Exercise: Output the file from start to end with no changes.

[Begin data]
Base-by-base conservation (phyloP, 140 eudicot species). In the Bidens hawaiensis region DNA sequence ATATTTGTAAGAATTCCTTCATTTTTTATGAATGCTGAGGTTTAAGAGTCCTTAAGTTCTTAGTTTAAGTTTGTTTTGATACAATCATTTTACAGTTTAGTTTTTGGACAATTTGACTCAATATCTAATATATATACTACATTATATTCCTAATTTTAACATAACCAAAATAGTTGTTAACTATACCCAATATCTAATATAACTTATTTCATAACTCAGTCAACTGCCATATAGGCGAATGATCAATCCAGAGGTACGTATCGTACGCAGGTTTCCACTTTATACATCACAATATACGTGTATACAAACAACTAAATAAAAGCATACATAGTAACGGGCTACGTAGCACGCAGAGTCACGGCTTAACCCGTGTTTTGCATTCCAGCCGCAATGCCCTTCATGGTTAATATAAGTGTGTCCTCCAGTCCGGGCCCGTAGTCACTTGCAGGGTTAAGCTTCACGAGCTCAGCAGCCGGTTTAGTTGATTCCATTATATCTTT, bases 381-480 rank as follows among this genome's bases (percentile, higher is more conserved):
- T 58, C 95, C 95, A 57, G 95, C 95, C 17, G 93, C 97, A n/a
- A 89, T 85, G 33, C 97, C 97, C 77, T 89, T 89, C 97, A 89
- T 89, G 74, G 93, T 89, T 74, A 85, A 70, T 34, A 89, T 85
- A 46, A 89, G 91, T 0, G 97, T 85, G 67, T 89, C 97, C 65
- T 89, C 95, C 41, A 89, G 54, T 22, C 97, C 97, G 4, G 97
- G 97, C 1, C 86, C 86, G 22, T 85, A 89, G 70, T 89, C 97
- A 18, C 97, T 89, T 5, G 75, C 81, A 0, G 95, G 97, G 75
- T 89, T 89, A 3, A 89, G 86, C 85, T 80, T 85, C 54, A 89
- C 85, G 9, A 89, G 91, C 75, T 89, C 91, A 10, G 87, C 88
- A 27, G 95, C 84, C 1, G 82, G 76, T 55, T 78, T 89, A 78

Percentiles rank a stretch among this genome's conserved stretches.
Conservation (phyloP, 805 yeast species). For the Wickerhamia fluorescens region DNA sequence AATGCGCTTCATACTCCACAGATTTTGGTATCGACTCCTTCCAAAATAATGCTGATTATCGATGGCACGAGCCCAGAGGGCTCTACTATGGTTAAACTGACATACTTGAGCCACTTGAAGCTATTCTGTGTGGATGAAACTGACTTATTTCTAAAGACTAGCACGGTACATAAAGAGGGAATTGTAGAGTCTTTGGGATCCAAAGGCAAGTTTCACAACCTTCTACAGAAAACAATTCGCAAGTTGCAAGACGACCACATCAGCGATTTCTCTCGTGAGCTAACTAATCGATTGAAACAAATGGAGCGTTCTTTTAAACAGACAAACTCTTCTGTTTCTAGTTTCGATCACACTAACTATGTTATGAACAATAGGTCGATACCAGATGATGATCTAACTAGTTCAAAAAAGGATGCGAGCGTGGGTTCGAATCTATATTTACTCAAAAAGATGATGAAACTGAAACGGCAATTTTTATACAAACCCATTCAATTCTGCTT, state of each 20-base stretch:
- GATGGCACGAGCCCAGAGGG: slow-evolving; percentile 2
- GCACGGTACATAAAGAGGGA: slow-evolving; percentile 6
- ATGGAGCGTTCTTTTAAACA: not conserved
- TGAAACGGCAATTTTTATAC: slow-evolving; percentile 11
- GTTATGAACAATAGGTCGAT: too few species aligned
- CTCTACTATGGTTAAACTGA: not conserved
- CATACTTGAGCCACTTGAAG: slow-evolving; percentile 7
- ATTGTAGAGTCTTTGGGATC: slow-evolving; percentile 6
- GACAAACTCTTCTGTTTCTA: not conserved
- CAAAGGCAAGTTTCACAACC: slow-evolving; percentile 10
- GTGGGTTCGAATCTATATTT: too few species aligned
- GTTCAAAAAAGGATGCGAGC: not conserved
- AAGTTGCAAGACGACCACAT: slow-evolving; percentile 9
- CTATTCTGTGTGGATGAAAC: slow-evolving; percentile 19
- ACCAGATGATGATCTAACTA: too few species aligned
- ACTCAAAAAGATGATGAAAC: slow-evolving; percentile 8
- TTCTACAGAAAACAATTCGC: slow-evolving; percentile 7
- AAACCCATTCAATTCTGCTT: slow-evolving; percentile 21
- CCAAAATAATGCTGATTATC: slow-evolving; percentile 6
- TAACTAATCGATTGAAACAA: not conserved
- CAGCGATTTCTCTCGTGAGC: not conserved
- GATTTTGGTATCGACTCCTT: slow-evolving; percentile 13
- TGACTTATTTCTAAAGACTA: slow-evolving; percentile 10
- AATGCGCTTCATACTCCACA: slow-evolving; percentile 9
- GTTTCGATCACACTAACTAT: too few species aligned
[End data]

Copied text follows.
Base-by-base conservation (phyloP, 140 eudicot species). In the Bidens hawaiensis region DNA sequence ATATTTGTAAGAATTCCTTCATTTTTTATGAATGCTGAGGTTTAAGAGTCCTTAAGTTCTTAGTTTAAGTTTGTTTTGATACAATCATTTTACAGTTTAGTTTTTGGACAATTTGACTCAATATCTAATATATATACTACATTATATTCCTAATTTTAACATAACCAAAATAGTTGTTAACTATACCCAATATCTAATATAACTTATTTCATAACTCAGTCAACTGCCATATAGGCGAATGATCAATCCAGAGGTACGTATCGTACGCAGGTTTCCACTTTATACATCACAATATACGTGTATACAAACAACTAAATAAAAGCATACATAGTAACGGGCTACGTAGCACGCAGAGTCACGGCTTAACCCGTGTTTTGCATTCCAGCCGCAATGCCCTTCATGGTTAATATAAGTGTGTCCTCCAGTCCGGGCCCGTAGTCACTTGCAGGGTTAAGCTTCACGAGCTCAGCAGCCGGTTTAGTTGATTCCATTATATCTTT, bases 381-480 rank as follows among this genome's bases (percentile, higher is more conserved):
- T 58, C 95, C 95, A 57, G 95, C 95, C 17, G 93, C 97, A n/a
- A 89, T 85, G 33, C 97, C 97, C 77, T 89, T 89, C 97, A 89
- T 89, G 74, G 93, T 89, T 74, A 85, A 70, T 34, A 89, T 85
- A 46, A 89, G 91, T 0, G 97, T 85, G 67, T 89, C 97, C 65
- T 89, C 95, C 41, A 89, G 54, T 22, C 97, C 97, G 4, G 97
- G 97, C 1, C 86, C 86, G 22, T 85, A 89, G 70, T 89, C 97
- A 18, C 97, T 89, T 5, G 75, C 81, A 0, G 95, G 97, G 75
- T 89, T 89, A 3, A 89, G 86, C 85, T 80, T 85, C 54, A 89
- C 85, G 9, A 89, G 91, C 75, T 89, C 91, A 10, G 87, C 88
- A 27, G 95, C 84, C 1, G 82, G 76, T 55, T 78, T 89, A 78

Percentiles rank a stretch among this genome's conserved stretches.
Conservation (phyloP, 805 yeast species). For the Wickerhamia fluorescens region DNA sequence AATGCGCTTCATACTCCACAGATTTTGGTATCGACTCCTTCCAAAATAATGCTGATTATCGATGGCACGAGCCCAGAGGGCTCTACTATGGTTAAACTGACATACTTGAGCCACTTGAAGCTATTCTGTGTGGATGAAACTGACTTATTTCTAAAGACTAGCACGGTACATAAAGAGGGAATTGTAGAGTCTTTGGGATCCAAAGGCAAGTTTCACAACCTTCTACAGAAAACAATTCGCAAGTTGCAAGACGACCACATCAGCGATTTCTCTCGTGAGCTAACTAATCGATTGAAACAAATGGAGCGTTCTTTTAAACAGACAAACTCTTCTGTTTCTAGTTTCGATCACACTAACTATGTTATGAACAATAGGTCGATACCAGATGATGATCTAACTAGTTCAAAAAAGGATGCGAGCGTGGGTTCGAATCTATATTTACTCAAAAAGATGATGAAACTGAAACGGCAATTTTTATACAAACCCATTCAATTCTGCTT, state of each 20-base stretch:
- GATGGCACGAGCCCAGAGGG: slow-evolving; percentile 2
- GCACGGTACATAAAGAGGGA: slow-evolving; percentile 6
- ATGGAGCGTTCTTTTAAACA: not conserved
- TGAAACGGCAATTTTTATAC: slow-evolving; percentile 11
- GTTATGAACAATAGGTCGAT: too few species aligned
- CTCTACTATGGTTAAACTGA: not conserved
- CATACTTGAGCCACTTGAAG: slow-evolving; percentile 7
- ATTGTAGAGTCTTTGGGATC: slow-evolving; percentile 6
- GACAAACTCTTCTGTTTCTA: not conserved
- CAAAGGCAAGTTTCACAACC: slow-evolving; percentile 10
- GTGGGTTCGAATCTATATTT: too few species aligned
- GTTCAAAAAAGGATGCGAGC: not conserved
- AAGTTGCAAGACGACCACAT: slow-evolving; percentile 9
- CTATTCTGTGTGGATGAAAC: slow-evolving; percentile 19
- ACCAGATGATGATCTAACTA: too few species aligned
- ACTCAAAAAGATGATGAAAC: slow-evolving; percentile 8
- TTCTACAGAAAACAATTCGC: slow-evolving; percentile 7
- AAACCCATTCAATTCTGCTT: slow-evolving; percentile 21
- CCAAAATAATGCTGATTATC: slow-evolving; percentile 6
- TAACTAATCGATTGAAACAA: not conserved
- CAGCGATTTCTCTCGTGAGC: not conserved
- GATTTTGGTATCGACTCCTT: slow-evolving; percentile 13
- TGACTTATTTCTAAAGACTA: slow-evolving; percentile 10
- AATGCGCTTCATACTCCACA: slow-evolving; percentile 9
- GTTTCGATCACACTAACTAT: too few species aligned